Steven Spielberg revealed in a recent interview that he is ‘not 100 percent behind’ the plan proposed by the Academy of Motion Picture Arts and Sciences to hopefully diversify Oscar nominees in the future.
The three-time Oscar winner – who received his sixteenth nomination this year for producing Best Picture nominee Bridge of Spies – said that he does not agree with the plan to take away the memberships of individuals who have not been active in the industry for 10 years or more, and also does not think their is any real racism among Academy members.
Speaking with The Hollywood Reporter at a taping of their Awards Chatter’ podcast, the legendary director said; ‘You have to look back a couple of years, where Lupita [Nyong’o] was recognized for 12 Years a Slave [and] 12 Years a Slave won best picture, you know? I don’t believe that there is inherent or dormant racism because of the amount of white Academy members.’
Spielberg did however point out that he believes Straight Outta Compton and Idris Elba’s performance in Beats of No Nation should have been nominated by the Academy.
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Thoughts: Steven Spielberg (above on Thursday with his wife Kate Capshaw) said in a recent interview he is not fully behind the plan put forth by the academy to encourage more diversity
Opinion: The three-time Oscar winner said that he does not believe members are that racist, and pointed out that 12 Years a Slave (above) won Best Picture three years ago
Spielberg also said during his interview on the idea of taking away memberships; ‘I’m also not 100 percent sure that taking votes away from Academy members who have paid their dues and maybe are retired now and have done great service – maybe they’ve not won a nomination, which would have given them immunity to the new rules, but they have served proudly and this is their industry too – to strip their votes?
‘I’m not 100 percent behind that.’
Spielberg has had no problems with diversity in his own films, directing and producing The Color Purple which was nominated for 11 Oscars including acting nods for stars Whoopi Goldberg, Oprah Winfrey and Margaret Avery.
As for the Oscar diversity issue which drew Spielberg into making these comments, Academy President Cheryl Boone Isaacs announced on last month a plan to diversify the membership moving forward.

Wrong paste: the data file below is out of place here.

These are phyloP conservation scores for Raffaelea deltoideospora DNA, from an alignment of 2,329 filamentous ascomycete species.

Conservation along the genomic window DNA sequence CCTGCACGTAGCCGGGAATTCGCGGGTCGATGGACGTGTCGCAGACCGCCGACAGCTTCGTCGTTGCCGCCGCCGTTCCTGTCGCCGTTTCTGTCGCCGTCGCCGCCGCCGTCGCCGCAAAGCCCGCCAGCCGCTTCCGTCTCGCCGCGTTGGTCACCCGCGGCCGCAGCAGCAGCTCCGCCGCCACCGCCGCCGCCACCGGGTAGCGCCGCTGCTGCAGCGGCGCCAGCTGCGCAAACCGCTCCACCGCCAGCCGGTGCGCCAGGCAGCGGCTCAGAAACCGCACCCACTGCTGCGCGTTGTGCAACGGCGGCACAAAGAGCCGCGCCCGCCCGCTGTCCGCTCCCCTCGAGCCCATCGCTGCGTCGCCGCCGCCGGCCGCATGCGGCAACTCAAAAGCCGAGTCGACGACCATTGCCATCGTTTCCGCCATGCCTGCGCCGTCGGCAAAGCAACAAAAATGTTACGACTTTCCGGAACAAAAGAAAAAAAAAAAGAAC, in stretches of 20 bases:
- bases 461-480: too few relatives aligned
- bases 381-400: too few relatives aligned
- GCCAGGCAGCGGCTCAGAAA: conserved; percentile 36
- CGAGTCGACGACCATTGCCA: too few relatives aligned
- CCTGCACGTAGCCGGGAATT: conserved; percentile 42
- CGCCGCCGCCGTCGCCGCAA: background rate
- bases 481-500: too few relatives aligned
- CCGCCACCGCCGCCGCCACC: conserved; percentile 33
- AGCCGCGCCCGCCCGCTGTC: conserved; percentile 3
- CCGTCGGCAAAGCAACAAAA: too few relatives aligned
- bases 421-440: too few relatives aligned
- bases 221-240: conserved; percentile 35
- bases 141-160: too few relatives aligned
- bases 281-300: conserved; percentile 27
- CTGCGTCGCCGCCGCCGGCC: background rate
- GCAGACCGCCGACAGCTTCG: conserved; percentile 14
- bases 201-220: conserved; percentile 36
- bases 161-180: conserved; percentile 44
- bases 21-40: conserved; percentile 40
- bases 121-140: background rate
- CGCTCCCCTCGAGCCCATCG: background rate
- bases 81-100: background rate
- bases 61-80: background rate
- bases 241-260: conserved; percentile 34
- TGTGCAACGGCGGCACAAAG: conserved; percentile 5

‘The Academy is going to lead and not wait for the industry to catch up,’ said Boone Isaacs.
‘These new measures regarding governance and voting will have an immediate impact and begin the process of significantly changing our membership composition.’
In a statement, the Academy said that the ‘goal is to commit to doubling the number of women and diverse members of the Academy by 2020.’
The plan on doing this by inviting more diverse members to join and ending the memberships of any individuals who have not been active in the industry for over a period of 10 years.
Jada Pinkett Smith and Spike Lee led the charge in calling for a boycott of this year’s Oscars following the complete absence of non-white nominees in the acting categories.
Jada’s husband Will Smith later said he too would be boycotting the ceremony.
Films including Creed and Straight Outta Compton did receive recognition at this year’s awards, but for their white star and white writers respectively.
Big winner: Spielberg, who is nominated for the sixteenth time this year, also said he against members being booted if they have not been active in the industry (above with his two Oscars for Schindler’s List in 1994)
No Best Picture nom: Spielberg did however note that he believes Straight Outta Compton (above) should be nominated
Inexplicable: Spielberg also does not understand how Idris Elba was not nominated for Beasts of No Nation (above)
Meanwhile actors including two-time Oscar nominee Julie Delpy and Charlotte Rampling, who is nominated for her first Oscar this year, have come under fire for statements they have made about the Academy’s diversity problem.
Delpy had to apologize for her response to a question about the lack of diversity at this year’s Academy Awards after saying African Americans have it easier in Hollywood than women because ‘people don’t bash them.’
‘I’m very sorry for how I expressed myself,’ Delpy told Entertainment Weekly about her comments .
‘It was never meant to diminish the injustice done to African American artists or to any other people that struggle for equal opportunities and rights, on the contrary.
‘All I was trying to do is to address the issues of inequality of opportunity in the industry for women as well (as I am a woman).’
Rampling meanwhile said of the proposed Oscar boycott in an interview with Europe 1 Radio in Paris; ‘It’s anti-white racism. Maybe black actors don’t deserve to be on the final stretch?’
Backtrack: Julie Delpy (above) apologized after saying that it is harder being a woman than African American in Hollywood during an interview
She then added; ‘Why classify people? They feel like a minority, they think: “We’re the black actors and there are not enough of us.’
Rampling later issued a statement to CBS Sunday Morning about her comments, saying; ‘I regret that my comments could have been misinterpreted this week in my interview with Europe 1 Radio.
‘I simply meant to say that in an ideal world every performance will be given equal opportunities for consideration. I am very honored to be included in this year’s wonderful group of nominated actors and actresses.’
There is one bright young non-white star who did receive a nomination however this year – Abęl Tesfaye.
The 25-year-old Canadian, who is of Ethiopian decent, has been nominated for Best Original Song for his work on Earned It which appeared on the Fifty Shades of Grey soundtrack.
It was a surprising nod for the pop star who is better known by his stage name, The Weeknd.
He will face off against Lady Gaga, Sam Smith, J. Ralph and David Lang in that category – who are all white.